I’m a big believer in 30 yrs w/ time off for good behavior for murder 1, less for murder 2, etc. But in these “aggravated” crimes, there’s often something psychologically wrong with the person where it will take a long damn time–or perhaps never–to break the reward circuit that is causing this person to torture other human beings repeatedly. It takes fear of punishment. Calculating that they are going to get caught–AGAIN. And definitely go to prison.

    Look into the history of some of California’s most depraved serial killers. This one guy raped and attempted murder and got off. Well, the next person he murdered he made sure they died. Lots of serial rapist/killers got short terms for rape or child rape and then started killing their victims. Some of them killed over and over. Look at the guys who were released and went back to killing, like Huckabee’s “trustie”.

    Although, to be fair, one of the worst crimes for recidivism is burglary, lol. Not rape. Rape happens over and over because the rapists never get prosecuted in the first place.

    Oh, and prison isn’t just about punishment, it’s also about protecting the public. That’s why it’s so ridiculous that these folks who were imprisoned for robbery or whatever as youths and released and who never reoffended are getting sent to prison–for what? They are not a danger to the community!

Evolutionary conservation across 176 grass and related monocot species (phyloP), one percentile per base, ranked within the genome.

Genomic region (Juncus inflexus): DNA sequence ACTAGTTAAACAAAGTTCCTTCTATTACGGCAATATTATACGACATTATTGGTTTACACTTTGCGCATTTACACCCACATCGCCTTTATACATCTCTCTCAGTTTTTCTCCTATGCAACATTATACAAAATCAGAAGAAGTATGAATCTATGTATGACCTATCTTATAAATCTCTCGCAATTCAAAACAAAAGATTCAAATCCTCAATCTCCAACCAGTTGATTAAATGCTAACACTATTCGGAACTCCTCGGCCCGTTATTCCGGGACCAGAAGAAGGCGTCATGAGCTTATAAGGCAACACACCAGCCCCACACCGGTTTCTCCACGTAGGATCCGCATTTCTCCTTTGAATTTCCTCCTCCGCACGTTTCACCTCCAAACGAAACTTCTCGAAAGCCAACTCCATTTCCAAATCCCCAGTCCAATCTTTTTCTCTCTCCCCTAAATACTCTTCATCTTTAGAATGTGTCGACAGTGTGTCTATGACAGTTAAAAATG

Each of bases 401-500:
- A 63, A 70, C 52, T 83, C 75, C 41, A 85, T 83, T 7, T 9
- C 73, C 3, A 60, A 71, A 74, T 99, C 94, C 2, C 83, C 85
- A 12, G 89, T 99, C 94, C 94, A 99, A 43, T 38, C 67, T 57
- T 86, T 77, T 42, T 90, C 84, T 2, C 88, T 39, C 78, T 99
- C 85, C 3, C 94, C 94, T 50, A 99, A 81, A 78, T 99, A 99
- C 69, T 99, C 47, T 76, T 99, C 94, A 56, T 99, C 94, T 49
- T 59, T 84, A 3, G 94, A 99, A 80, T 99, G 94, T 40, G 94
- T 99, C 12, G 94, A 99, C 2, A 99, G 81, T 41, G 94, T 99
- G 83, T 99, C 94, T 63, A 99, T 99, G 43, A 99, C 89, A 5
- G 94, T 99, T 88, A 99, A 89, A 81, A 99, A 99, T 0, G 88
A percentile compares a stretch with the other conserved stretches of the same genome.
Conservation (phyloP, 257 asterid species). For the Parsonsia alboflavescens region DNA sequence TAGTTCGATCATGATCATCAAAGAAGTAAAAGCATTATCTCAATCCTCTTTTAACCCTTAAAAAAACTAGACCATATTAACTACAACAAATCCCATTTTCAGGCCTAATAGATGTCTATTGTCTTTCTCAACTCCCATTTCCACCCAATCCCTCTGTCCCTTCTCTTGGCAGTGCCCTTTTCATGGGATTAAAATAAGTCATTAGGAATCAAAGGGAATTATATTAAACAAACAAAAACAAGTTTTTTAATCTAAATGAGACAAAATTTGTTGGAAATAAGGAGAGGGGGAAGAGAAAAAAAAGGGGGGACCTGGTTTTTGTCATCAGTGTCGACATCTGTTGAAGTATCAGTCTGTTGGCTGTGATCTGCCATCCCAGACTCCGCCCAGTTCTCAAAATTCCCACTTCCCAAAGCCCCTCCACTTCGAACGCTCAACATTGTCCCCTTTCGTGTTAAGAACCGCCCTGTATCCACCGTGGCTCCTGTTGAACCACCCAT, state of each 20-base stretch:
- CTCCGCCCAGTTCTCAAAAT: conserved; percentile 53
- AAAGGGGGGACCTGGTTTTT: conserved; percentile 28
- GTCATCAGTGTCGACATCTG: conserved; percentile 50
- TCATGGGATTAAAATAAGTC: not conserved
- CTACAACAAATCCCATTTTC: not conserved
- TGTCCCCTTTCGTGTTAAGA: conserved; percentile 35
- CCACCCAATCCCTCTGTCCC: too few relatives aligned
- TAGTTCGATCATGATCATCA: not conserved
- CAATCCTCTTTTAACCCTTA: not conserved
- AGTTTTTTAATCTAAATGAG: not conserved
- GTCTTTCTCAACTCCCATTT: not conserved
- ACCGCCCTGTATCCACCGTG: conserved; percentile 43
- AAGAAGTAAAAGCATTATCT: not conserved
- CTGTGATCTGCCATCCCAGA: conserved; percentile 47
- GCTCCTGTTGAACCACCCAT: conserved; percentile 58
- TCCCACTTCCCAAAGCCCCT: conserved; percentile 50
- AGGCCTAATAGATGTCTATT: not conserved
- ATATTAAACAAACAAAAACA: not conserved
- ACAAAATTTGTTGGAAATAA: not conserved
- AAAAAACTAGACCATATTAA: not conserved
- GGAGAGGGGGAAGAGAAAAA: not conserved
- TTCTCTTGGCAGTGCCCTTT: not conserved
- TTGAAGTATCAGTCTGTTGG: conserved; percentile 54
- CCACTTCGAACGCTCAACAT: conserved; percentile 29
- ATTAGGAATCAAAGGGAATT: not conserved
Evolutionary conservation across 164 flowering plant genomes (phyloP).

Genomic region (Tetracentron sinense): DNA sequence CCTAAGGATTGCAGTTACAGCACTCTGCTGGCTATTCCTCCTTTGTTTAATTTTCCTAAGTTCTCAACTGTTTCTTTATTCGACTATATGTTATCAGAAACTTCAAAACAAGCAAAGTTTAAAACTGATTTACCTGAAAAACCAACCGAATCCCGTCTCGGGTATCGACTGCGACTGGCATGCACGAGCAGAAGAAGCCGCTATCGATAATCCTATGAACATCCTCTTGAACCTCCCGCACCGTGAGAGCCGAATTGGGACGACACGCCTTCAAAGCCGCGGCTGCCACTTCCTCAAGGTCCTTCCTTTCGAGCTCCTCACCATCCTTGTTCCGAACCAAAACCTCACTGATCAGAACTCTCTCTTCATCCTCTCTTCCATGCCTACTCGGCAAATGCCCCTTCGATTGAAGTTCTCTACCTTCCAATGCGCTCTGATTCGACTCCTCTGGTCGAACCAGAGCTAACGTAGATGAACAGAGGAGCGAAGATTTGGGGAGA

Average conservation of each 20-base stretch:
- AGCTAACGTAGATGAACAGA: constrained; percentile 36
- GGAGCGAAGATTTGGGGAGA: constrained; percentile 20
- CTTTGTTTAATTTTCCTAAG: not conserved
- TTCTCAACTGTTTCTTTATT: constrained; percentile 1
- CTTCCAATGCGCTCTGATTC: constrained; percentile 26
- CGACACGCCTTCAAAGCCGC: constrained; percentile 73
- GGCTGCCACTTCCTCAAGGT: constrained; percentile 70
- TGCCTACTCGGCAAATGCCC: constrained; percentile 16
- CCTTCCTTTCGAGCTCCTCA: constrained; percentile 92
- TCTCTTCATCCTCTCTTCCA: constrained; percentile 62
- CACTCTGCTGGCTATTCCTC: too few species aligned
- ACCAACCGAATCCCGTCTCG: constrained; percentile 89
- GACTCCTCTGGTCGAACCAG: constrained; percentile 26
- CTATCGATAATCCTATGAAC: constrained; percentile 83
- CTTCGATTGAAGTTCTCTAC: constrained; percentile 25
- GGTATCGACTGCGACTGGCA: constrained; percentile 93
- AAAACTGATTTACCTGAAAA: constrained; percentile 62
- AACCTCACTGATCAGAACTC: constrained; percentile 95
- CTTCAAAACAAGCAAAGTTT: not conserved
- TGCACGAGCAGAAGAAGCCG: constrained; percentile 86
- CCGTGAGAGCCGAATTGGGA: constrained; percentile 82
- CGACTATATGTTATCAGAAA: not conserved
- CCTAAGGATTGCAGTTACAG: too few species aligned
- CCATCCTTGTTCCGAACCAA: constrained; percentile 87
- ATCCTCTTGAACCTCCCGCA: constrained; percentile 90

40. 40
    Another Holocene Human says:

    @Mnemosyne: In Springfield, Massachusetts a decade ago some white cops broke into a black guy’s car and pulled him out and beat him bloody. Turned out he had passed out due to diabetes and he was the Springfield Superintendent of Schools.

    In a real turnabout, the chief of police resigned a couple of days later.

  41. 41
    Another Holocene Human says:

    @Mnemosyne: I have my own issues with Catholicism, but one thing it has over Evangelicals is that Catholics do NOT believe that baptism changes your human urges and actions and the Catholic Act of Contrition states “I will avoid THE OCCASION OF SIN” which means avoiding the situations and circumstances that caused you to sin in the first place, kind of how a recovering alcoholic tries to make new friends and engage in new activities to avoid slipping back into drinking.

    Going into a position of authority–unquestioned authority–with free, unsupervised access to minors is NOT avoiding the occasion of sin.

    Btw, the church totally knew that sending parish priests who’d molested children back to parishes was wrong (there may have been a decade or two where some bishops genuinely trusted the psychiatric professionals they’d hired, the whole society had this trust in the magic of talk therapy and that included the criminal justice apparatus, but they would have been disabused of this notion after a time when it. didn’t. work.). They chose an evil path to protect (temporarily) the reputation of the Church in the eyes of the “sheep”.

  42. 42
    Another Holocene Human says: